My journey with hempseed as food is similar to Henry Ford’s with soybean, minus the racism and anti-semitism. This Chemurgy pioneer was also an advocate for the production of hemp for its fiber, grown on the Ford factory grounds.
I can’t help but think that if he realized just how nutritious the seed of hemp is, he would have done what I did and pivot from using soybean to hempseed to make foods like milk and ice cream. I know the flavor would damn sure be better, one of the biggest challenges with soya is masking the flavor, no such need for hempseed as it tastes like pine nuts or sunflower seed. The other challenge with soya is the, er, Fart Factor. The length of cooking time to inactivate the oligosaccharides in the soymilk is twice that necessary to process it into tofu. Consequently, many brands of tofu cause gas. Hempseed doesn’t, nor does it even have to be cooked.
On Mr. Ford:
“Ford’s ultimate triumph along the soybean line was the soybean dinner he himself dreamed up and had served at the time of the Ford exhibit at the Chicago Century of Progress Fair in August 1934.” A list of the 16 items served is given; soy ice cream is not mentioned.
“I was about eleven [i.e. in about 1934] when Ford was at the peak of his excitement about soybeans. You had only to talk to him for five minutes and soybeans would enter the conversation. He kept bottles of soybean milk in our refrigerator in case he got thirsty and in case I weakened a little to drink a little too. I only drank it, however, under the greatest duress.
“I still have the recipe he gave to mother for making soybean milk. The formula was developed by his chemical engineers… Soak one-half pound soybeans overnight and grind to a fi ne powder. Add two quarts of water and heat in a double boiler for one-half hour. Strain liquid through a fi ne cloth and season with a dash of salt. Add one or two tablespoons of syrup to sweeten. A dash of banana oil can also be added to make it resemble cow’s milk more closely. Ford was always shifting the formula around a trifle to see which sweetening syrup was best–maple or sorghum or honey–and whether a little more or less salt would improve the taste.
“Ford was evangelical about soybeans. He talked of how cooked soybeans tasted much better than lima beans did, and how soybean spread was much better for children than peanut butter. He advised me to try it in a soybean and jelly sandwich.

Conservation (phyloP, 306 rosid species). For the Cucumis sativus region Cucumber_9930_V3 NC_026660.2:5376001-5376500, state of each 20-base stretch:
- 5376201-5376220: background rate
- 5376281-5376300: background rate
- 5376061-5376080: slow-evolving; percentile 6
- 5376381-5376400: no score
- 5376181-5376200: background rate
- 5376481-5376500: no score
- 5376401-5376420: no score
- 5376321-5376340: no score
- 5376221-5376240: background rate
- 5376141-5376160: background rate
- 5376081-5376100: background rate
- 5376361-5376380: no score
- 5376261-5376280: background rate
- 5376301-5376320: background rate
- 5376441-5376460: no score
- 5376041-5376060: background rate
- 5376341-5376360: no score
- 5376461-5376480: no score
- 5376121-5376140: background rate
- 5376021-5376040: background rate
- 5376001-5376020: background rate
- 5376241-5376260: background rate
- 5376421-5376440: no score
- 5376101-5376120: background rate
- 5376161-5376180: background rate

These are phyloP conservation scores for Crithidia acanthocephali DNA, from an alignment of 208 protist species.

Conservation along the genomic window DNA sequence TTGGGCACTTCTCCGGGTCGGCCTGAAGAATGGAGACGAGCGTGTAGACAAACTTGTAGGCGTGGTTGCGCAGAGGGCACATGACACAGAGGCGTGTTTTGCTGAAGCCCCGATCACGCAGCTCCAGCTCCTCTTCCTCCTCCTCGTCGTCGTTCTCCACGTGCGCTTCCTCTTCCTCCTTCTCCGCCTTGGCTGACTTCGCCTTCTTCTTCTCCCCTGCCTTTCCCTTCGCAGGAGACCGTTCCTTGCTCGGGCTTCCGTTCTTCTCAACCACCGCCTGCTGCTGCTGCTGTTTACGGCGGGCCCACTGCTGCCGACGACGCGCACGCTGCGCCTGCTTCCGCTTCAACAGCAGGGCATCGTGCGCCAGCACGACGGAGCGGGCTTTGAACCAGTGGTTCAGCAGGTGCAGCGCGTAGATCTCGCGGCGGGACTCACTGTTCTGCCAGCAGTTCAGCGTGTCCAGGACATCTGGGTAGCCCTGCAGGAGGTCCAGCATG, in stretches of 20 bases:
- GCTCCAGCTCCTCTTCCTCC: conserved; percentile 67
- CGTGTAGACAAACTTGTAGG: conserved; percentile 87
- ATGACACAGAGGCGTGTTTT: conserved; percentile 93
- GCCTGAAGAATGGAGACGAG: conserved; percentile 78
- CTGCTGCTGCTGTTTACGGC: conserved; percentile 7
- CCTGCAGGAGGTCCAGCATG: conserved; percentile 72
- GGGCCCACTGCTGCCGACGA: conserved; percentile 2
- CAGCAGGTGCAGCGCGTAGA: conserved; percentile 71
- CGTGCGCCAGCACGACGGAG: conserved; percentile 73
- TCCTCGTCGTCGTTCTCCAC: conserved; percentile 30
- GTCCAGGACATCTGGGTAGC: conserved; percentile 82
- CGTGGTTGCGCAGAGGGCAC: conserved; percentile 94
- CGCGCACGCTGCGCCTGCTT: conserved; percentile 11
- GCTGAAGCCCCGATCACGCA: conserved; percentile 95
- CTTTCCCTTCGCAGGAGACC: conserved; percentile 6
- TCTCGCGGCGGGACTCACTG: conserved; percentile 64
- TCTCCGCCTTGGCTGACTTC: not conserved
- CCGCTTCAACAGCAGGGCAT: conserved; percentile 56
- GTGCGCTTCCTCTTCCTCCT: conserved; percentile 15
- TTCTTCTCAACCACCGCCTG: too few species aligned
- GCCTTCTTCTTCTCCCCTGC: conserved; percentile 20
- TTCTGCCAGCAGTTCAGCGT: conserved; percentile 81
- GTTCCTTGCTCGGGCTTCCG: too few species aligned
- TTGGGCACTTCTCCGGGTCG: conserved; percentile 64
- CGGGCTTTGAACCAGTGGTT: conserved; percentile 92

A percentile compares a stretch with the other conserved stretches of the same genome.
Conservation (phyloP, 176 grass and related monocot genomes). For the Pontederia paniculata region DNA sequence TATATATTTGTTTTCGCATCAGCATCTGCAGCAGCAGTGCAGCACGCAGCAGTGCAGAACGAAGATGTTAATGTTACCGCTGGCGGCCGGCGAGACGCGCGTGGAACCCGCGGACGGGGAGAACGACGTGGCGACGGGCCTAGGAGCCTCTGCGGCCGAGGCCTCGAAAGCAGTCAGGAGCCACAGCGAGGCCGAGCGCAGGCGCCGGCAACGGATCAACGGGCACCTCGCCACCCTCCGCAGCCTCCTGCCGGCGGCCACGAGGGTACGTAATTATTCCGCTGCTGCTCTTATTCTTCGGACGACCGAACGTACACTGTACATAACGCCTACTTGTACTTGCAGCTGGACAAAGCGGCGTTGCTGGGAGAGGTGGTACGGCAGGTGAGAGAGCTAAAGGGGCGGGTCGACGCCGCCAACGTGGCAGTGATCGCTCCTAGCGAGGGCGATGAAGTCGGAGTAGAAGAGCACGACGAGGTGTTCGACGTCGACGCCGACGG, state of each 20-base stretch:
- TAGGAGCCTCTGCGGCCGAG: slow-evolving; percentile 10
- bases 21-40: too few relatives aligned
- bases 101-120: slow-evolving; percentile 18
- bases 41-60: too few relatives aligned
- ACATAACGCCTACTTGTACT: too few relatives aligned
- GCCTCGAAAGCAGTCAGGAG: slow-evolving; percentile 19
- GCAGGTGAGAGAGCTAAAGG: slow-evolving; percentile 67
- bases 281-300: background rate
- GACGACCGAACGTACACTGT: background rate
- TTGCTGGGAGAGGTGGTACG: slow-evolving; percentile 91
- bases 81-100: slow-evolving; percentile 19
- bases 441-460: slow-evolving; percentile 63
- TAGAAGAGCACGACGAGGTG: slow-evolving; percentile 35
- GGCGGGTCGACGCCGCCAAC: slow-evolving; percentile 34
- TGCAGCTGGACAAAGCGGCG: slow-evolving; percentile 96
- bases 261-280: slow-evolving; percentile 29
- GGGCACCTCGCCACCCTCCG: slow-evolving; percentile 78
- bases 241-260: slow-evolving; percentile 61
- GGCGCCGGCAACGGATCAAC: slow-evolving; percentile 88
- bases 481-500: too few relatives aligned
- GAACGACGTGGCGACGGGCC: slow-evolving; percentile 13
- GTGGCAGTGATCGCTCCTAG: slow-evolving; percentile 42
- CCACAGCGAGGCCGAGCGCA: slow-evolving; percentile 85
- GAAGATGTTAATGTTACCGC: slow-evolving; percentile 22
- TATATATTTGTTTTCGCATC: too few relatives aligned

“Ford urged Mother to tell our cook to use a lot of soybeans in cooking and to overcome the strong flavor of the beans by adding plenty of onions. In his own household the cooks were ordered to sneak a few soybeans into every food on the table–into soup, salad, the peas or other vegetable of the day.
“Ford would now and then flash a letter around from some doctor or other who was grateful for Ford’s experiments with soybean milk because babies who were allergic to cow’s milk were able to use inexpensive, lifesaving soybean milk. And also those adults who were allergic to milk were able to enjoy puddings and things that they had never been able to enjoy before.
“As Ford foresaw the world, farmers wouldn’t need barns. ‘With no animals, there need be no buildings on a farm except the granaries,’ he said. Except, of course, the little farm factories…”.
“Henry Ford grew marijuana [hemp] for experimental reasons. It was “enclosed by a large cyclone fence. The Ford people thought it had all been destroyed after Ford died, but some years ago they found it growing wild again”.
“His campaign against the quadruped never quite ceased. He was forever sounding off against four-footed animals, especially those that provided meat. As early as 1919 or ‘20 he had said that the world would be better off without meat… And he further insulted the cow by calling it ‘the crudest machine in the world’”.
“Ford was as trim and lean as a split rail fence. He did not smoke or drink alcohol. He was a “health nut” and for a time he preached that sugar was dangerous. At the top of things he disliked most were Franklin Roosevelt, “monied” Jews and Judaism, Catholics and Catholicism.”
From “History Of Tofu And Tofu Products“, Copyright © 2013 by Soyinfo Center by Shurtleff and Aoyagi.